February 28, 2007

As part of the Energy Policy Act of 2005, Daylight Saving Time will now begin the second Sunday in March and end the first Sunday in November of each year. In order to create sleep disorder awareness during this time of year, Hoag Sleep Disorders Center is joining the National Sleep Foundation in its recognition of National Sleep Awareness Week, March 5-11. The goal is to draw attention to the importance of getting quality sleep and, if necessary, getting help for any issues that disrupt this important function.

The switch to Daylight Saving Time affects us all to a certain degree, and, for some, adjusting to the time change is a serious issue. “Studies have actually shown a small but significant increase in the number of traffic accidents on the Monday immediately following the move to daylight saving,” explains Paul Selecky, MD, medical director of Hoag Sleep Disorders Center. “This is just one of the possible consequences of sleep deprivation.”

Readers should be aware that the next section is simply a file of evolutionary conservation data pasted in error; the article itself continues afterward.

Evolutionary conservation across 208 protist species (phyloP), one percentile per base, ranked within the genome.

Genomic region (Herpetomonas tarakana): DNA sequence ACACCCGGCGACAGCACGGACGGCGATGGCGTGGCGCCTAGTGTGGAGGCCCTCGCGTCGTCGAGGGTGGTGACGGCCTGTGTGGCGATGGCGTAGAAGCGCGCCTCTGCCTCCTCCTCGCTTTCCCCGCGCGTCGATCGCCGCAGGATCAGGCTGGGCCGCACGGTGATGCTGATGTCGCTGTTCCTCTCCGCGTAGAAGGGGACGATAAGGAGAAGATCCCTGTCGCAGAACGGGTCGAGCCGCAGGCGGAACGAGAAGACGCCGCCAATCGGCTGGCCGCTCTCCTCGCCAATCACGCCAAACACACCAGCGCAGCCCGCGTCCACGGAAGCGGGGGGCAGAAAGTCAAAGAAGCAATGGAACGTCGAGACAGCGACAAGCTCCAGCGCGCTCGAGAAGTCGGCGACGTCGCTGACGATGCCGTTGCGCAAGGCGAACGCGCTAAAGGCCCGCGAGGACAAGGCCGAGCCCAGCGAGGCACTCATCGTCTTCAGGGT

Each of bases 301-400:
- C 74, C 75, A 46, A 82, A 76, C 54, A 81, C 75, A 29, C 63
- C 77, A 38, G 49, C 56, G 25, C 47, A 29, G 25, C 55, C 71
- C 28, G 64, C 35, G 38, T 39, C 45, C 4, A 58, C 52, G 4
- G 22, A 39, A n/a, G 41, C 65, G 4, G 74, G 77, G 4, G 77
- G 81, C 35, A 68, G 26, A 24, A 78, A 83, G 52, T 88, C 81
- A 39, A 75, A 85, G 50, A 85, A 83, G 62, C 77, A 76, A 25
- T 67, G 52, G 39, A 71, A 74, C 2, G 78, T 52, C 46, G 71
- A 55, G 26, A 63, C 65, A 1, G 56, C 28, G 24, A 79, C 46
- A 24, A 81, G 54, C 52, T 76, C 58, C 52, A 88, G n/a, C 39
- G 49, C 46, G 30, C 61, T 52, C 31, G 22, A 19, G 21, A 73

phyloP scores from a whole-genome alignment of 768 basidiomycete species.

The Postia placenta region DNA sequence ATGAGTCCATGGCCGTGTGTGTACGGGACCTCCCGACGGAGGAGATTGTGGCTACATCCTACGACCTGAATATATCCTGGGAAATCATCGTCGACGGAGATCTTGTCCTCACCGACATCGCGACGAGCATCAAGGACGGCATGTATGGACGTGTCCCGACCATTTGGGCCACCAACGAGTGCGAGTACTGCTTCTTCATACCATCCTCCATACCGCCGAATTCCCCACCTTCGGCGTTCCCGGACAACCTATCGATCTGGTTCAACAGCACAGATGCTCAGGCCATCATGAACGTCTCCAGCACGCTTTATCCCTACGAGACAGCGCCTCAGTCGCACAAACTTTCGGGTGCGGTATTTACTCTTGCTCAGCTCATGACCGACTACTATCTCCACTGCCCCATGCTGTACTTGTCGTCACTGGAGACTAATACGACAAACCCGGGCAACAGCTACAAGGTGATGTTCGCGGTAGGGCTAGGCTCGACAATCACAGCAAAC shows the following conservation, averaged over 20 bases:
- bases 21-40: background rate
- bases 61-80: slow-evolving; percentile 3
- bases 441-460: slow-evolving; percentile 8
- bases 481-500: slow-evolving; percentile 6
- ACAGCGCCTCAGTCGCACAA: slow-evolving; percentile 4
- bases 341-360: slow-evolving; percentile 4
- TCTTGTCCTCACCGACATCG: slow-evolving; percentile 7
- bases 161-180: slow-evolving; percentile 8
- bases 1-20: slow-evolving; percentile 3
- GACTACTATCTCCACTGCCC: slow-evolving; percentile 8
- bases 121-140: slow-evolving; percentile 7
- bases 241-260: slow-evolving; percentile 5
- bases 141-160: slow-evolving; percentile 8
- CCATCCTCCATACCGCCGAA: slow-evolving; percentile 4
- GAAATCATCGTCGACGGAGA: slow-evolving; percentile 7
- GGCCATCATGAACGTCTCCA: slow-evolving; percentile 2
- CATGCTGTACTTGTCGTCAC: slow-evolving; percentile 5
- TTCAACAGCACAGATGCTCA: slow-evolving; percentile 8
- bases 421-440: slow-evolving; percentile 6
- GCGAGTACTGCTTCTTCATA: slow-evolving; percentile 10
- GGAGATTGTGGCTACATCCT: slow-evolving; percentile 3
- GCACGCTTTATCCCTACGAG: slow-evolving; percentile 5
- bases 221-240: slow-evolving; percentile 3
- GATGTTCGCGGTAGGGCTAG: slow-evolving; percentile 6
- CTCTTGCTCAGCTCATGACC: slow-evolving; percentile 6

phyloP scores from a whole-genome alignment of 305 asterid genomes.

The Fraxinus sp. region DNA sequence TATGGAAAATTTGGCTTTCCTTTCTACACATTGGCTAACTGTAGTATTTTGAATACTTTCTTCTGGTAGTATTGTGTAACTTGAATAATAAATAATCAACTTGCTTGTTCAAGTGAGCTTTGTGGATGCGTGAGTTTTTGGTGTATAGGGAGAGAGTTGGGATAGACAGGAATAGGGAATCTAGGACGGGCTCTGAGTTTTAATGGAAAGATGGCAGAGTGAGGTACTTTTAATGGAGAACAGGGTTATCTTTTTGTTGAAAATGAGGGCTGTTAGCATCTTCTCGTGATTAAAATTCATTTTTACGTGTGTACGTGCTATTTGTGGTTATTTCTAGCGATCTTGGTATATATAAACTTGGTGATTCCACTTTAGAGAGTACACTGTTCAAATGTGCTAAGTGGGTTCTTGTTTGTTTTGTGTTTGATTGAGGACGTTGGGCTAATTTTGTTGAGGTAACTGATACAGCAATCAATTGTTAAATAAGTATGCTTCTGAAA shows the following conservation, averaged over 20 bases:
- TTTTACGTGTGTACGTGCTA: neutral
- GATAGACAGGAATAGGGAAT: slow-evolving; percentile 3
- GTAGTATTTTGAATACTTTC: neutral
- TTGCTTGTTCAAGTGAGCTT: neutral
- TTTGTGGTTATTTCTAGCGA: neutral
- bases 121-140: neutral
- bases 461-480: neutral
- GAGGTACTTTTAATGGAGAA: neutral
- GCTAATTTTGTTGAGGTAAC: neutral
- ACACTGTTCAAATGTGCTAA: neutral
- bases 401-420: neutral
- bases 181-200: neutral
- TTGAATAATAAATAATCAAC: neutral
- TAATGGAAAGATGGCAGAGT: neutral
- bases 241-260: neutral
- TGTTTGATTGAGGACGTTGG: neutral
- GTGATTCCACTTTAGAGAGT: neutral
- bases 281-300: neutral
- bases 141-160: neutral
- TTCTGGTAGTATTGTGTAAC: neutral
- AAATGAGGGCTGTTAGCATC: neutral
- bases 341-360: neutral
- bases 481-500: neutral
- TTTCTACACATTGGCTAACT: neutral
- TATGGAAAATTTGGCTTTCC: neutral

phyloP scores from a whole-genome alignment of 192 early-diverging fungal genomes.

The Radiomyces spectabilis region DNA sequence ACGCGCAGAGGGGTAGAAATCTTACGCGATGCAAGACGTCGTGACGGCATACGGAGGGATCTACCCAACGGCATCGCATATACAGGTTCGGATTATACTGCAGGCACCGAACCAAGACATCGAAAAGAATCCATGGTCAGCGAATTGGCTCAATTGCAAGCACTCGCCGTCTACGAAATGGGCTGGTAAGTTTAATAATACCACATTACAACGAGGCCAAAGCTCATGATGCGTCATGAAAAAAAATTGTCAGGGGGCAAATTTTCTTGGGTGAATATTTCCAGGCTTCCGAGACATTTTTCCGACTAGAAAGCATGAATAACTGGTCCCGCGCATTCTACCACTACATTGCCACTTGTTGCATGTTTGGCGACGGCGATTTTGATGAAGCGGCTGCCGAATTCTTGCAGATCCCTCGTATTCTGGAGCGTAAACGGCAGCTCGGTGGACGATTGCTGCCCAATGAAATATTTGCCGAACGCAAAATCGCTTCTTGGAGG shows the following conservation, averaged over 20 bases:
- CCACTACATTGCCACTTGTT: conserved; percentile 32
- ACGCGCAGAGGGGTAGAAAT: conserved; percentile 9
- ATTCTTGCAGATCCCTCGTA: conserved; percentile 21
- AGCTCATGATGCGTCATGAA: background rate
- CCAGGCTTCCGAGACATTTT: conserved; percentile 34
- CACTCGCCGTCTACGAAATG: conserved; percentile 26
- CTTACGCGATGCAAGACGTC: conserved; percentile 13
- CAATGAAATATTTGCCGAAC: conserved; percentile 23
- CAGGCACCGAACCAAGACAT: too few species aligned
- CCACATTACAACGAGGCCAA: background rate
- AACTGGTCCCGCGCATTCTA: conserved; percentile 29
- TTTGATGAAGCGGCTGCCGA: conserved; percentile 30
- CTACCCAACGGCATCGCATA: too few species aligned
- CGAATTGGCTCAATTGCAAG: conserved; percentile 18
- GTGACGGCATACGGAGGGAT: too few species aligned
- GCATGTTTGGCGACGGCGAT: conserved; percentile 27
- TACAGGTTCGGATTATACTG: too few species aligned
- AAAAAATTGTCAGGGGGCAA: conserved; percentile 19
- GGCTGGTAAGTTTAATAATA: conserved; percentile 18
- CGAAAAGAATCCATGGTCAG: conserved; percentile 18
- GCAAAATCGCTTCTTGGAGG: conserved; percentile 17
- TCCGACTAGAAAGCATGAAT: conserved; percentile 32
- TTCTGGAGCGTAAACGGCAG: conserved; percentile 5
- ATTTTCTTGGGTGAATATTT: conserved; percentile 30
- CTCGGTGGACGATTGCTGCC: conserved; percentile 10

DST is not the only bandit robbing individuals of sleep; 70 million people in the United States are affected by a sleep disorder.

While creating sleep awareness, Hoag Sleep Disorders Center will also be celebrating its 20th anniversary. The center has been an accredited member of the American Academy of Sleep Medicine since 1987.